Commentary: Can the US find its way back at the G20 summit?
America has a chance to turn things around at the G20 meeting this week, but whatever it does, China's power is not going away, says Christopher Hill.
DENVER: US President Donald Trump blew off two multilateral summits in Asia this month. Given his soggy and sulking performance that week in Paris, during the international commemoration of the centenary of the end of World War I, it was probably for the best that Vice President Mike Pence attended instead.
Pence was able to spread the gospel of American unilateralism at a meeting of the Association of Southeast Asian Nations in Singapore, and again at the Asia-Pacific Economic Cooperation summit in Papua New Guinea.
But regardless of who’s delivering the message, it is clear that America is losing its way.
The Trump administration’s “America First” foreign policy has yielded little fruit and left the United States isolated and increasingly discredited on the world stage.
The international initiatives of past administrations have been replaced by empty slogans, hollow gestures, and, of course, “alternative facts.”
With Trump scheduled to meet Chinese President Xi Jinping at the G20 summit in Argentina this week, the US may have one last chance to turn things around.
When future generations of historians sift through the wreckage left behind by the Trump administration, they will probably pay special attention to the breakdown of longstanding US policy toward China.
For decades, successive US presidents have understood that the careful management of the bilateral relationship with China is vital to America’s national interests.
CHINA IS AT FAULT?
To be sure, given the daily fare of buffoonery on display at the White House, it would be easy to place all of the blame for the downward spiral in Sino-American relations on Trump. But China, too, is responsible for the current state of affairs.
For starters, while economists are correct to point out that bilateral trade deficits cannot be considered in isolation, the fact remains that China’s surplus with the US – which hit a new record in September – is politically unsustainable.
For many American workers, China has become a symbol of job loss and economic insecurity.
Although automation accounts for more of the decline in US manufacturing employment than does trade, China has developed a reputation as an economic predator. And after years of forcing US companies operating in China to transfer key technologies and intellectual property to Chinese firms, that reputation will be hard to shed.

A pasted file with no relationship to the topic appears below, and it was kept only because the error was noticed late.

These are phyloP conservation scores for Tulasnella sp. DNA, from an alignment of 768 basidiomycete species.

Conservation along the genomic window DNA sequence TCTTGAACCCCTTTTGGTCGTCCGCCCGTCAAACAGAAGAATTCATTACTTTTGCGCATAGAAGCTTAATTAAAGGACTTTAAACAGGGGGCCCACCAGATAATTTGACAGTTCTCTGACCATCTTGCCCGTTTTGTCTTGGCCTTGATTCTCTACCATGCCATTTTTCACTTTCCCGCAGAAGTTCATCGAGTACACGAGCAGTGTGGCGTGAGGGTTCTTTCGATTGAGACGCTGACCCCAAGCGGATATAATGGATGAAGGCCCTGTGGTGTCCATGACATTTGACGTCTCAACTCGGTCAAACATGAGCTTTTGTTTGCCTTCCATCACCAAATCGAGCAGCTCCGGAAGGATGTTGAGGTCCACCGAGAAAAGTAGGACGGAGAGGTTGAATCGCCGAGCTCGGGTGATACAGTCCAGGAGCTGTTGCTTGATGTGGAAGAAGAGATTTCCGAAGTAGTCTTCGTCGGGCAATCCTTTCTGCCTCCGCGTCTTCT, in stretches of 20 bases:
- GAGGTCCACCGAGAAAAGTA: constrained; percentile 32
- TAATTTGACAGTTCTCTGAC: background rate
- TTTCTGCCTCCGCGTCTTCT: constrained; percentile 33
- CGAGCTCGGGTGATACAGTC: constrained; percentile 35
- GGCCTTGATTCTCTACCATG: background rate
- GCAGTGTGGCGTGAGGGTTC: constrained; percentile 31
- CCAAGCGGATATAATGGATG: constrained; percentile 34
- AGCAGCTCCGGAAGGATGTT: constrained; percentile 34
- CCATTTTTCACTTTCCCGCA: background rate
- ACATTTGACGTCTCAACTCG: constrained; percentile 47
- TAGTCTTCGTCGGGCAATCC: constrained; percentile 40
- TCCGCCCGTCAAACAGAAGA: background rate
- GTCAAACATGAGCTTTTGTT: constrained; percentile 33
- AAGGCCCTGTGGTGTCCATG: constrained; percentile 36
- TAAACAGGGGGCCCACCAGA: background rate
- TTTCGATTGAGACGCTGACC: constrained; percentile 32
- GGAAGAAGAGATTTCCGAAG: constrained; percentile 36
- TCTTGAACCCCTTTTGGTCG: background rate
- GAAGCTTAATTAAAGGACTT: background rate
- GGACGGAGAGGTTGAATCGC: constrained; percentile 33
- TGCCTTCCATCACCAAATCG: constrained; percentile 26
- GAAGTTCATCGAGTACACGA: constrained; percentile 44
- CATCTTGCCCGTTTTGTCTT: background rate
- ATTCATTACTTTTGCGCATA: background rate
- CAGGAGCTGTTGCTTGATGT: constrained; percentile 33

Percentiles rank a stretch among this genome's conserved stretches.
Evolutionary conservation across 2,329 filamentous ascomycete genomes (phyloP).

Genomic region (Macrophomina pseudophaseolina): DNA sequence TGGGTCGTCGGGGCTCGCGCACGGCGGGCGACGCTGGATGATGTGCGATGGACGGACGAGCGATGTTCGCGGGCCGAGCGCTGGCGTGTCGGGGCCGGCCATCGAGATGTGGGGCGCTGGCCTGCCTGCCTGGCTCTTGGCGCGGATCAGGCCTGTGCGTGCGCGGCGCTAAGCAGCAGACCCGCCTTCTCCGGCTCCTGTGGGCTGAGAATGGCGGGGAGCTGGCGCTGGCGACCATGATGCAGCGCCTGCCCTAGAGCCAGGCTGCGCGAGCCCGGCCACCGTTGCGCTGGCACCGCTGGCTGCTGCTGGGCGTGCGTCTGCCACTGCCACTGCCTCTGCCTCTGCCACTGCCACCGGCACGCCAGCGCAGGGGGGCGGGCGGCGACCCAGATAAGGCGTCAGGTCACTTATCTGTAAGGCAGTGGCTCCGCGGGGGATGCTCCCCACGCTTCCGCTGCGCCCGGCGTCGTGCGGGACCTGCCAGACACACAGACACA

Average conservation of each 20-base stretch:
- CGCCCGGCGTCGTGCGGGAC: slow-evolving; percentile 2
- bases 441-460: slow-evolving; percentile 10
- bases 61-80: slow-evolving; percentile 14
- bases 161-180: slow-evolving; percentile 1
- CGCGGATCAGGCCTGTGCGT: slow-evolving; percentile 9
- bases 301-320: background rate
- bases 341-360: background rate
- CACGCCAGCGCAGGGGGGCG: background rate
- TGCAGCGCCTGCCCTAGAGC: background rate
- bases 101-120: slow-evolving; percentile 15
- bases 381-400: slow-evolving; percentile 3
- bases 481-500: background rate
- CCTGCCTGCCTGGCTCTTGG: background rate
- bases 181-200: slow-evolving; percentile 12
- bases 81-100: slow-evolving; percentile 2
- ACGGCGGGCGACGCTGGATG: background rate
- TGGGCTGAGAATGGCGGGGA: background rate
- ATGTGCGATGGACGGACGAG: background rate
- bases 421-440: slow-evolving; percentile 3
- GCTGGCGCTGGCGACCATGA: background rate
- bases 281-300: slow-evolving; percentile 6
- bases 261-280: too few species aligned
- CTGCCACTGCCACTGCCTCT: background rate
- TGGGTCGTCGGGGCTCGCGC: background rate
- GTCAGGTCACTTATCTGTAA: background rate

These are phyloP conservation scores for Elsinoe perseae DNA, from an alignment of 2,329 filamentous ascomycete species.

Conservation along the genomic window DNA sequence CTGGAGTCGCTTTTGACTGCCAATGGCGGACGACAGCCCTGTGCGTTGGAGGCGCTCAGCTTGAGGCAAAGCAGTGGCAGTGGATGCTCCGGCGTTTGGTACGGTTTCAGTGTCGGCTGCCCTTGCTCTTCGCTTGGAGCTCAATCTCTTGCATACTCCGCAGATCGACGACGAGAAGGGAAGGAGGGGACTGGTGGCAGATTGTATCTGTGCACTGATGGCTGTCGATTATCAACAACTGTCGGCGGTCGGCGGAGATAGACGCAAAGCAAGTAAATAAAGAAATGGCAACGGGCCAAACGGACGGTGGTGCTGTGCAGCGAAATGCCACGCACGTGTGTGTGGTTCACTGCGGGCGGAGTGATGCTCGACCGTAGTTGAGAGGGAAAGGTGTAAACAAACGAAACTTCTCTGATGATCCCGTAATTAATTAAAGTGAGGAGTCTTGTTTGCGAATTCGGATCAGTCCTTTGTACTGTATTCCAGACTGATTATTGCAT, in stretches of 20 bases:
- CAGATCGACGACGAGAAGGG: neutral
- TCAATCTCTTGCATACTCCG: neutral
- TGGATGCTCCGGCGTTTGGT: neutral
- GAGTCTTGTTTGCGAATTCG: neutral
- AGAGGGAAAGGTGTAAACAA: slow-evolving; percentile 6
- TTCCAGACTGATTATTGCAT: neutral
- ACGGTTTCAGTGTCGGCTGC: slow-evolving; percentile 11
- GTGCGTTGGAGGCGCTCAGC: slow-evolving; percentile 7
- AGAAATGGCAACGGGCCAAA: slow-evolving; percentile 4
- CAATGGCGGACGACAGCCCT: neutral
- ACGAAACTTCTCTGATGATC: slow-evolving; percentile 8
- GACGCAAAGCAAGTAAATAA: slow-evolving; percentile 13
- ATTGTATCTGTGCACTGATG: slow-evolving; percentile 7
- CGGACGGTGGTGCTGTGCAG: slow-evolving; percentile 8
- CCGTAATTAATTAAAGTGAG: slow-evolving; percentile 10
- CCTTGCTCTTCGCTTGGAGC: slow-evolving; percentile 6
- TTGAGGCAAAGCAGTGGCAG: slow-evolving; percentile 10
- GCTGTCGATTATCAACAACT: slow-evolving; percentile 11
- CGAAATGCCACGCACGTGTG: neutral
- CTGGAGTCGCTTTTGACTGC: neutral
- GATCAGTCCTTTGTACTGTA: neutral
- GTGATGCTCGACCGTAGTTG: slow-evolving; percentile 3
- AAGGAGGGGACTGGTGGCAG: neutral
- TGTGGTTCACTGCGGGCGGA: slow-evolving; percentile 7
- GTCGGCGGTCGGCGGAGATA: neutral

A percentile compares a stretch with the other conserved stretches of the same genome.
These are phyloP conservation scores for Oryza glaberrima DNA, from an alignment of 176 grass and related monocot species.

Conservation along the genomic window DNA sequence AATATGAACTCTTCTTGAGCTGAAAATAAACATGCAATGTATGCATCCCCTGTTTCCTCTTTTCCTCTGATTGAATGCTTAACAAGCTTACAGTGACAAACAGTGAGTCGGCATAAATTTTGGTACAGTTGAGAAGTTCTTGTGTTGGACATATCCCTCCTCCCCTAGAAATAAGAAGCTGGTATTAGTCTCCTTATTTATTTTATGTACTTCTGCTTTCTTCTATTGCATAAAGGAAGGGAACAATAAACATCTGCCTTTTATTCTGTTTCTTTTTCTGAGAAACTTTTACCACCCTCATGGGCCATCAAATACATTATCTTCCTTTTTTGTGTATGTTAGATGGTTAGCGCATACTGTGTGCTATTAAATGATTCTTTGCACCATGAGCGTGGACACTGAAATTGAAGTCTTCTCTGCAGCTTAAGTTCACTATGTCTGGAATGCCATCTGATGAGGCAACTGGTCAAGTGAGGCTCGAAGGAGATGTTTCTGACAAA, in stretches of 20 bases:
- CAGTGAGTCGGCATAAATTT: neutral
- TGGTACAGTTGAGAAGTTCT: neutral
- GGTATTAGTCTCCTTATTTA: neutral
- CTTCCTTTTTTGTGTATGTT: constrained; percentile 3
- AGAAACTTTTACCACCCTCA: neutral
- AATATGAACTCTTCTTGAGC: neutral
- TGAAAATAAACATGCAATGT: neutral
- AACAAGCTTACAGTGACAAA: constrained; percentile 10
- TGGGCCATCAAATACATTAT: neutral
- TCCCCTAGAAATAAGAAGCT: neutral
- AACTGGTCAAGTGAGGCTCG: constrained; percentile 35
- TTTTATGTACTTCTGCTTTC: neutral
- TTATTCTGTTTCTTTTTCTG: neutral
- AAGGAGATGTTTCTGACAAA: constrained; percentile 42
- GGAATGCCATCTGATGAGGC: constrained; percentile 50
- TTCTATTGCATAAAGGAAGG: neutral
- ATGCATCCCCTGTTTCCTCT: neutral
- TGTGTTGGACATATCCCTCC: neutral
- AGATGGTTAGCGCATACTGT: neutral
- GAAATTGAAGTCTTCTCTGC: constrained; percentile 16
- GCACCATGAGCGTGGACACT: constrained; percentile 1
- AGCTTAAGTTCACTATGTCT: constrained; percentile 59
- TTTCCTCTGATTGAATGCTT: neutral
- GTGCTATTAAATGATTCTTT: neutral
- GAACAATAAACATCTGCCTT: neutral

Moreover, China’s expanding military has become a source of bipartisan concern in US national-security circles, even though its defence spending is still but a fraction of America’s (a point often lost amid all the hand-wringing). Since having its territorial claims in the South China Sea struck down by a Hague-based Permanent Court of Arbitration in 2016, China has continued to threaten smaller regional players’ maritime access there.
As a result, the US Navy has had to launch new missions to demonstrate its right to navigate the waters demarcated by China’s “nine-dash line.”
China’s domestic policies also seem to be taking the country down a darker road. The treatment of Uighur Muslims, for example, has invited international obloquy.
It is up to the Chinese government to decide how to address the country’s political challenges. But if the Chinese find that their every move is being met with suspicion, they can hardly blame an international conspiracy.
China’s own actions are emboldening its foes and exhausting its friends.
That said, none of China’s recent actions justify Trump’s sudden upending of Sino-American relations. The administration’s China policy is as reckless as it is feckless.
China is home to over 1.3 billion people and a major contributor to the global economy. Regardless of what the US government says or does, Chinese power is not going away.
PURSUING COOPERATION WITH CHINA
Earlier this month, Trump announced that China “wants to make a deal” to bring the ongoing trade dispute to a close. No doubt it does. But Trump always trots out this line before holding talks with foreign leaders.
Far from auguring a successful resolution, it signals merely that he will bring his usual impetuousness and carelessness to the negotiation with Xi.
Yes, China absolutely does need to change the path that it is on, particularly with respect to its trade and market-access policies. But as the Trump administration’s renegotiation of the North American Free Trade Agreement and the US-Korea Free Trade Agreement showed, it is likely to emphasise cosmetic issues that yield catchy sound-bites, at the expense of the substantive action that the problems in the Sino-American relationship demand.
For example, the Trump administration has not brought an effective case against China to the World Trade Organisation, nor has it marshalled the support of European allies who share its concerns about China’s behaviour.
More broadly, the administration has proved utterly incapable of formulating a coherent policy, let alone an effective one. Whereas good policy-making is about setting priorities, Trump’s policy-making is about wanting it all, wanting it now, and gaining very little.
If fixing the bilateral trade relationship is too hard at this juncture, perhaps Trump should pursue cooperation with China in some other area. After all, we haven’t heard much from the North Koreans in a while.
Christopher R. Hill, former US Assistant Secretary of State for East Asia, is Chief Advisor to the Chancellor for Global Engagement and Professor of the Practice in Diplomacy at the University of Denver, and the author of Outpost.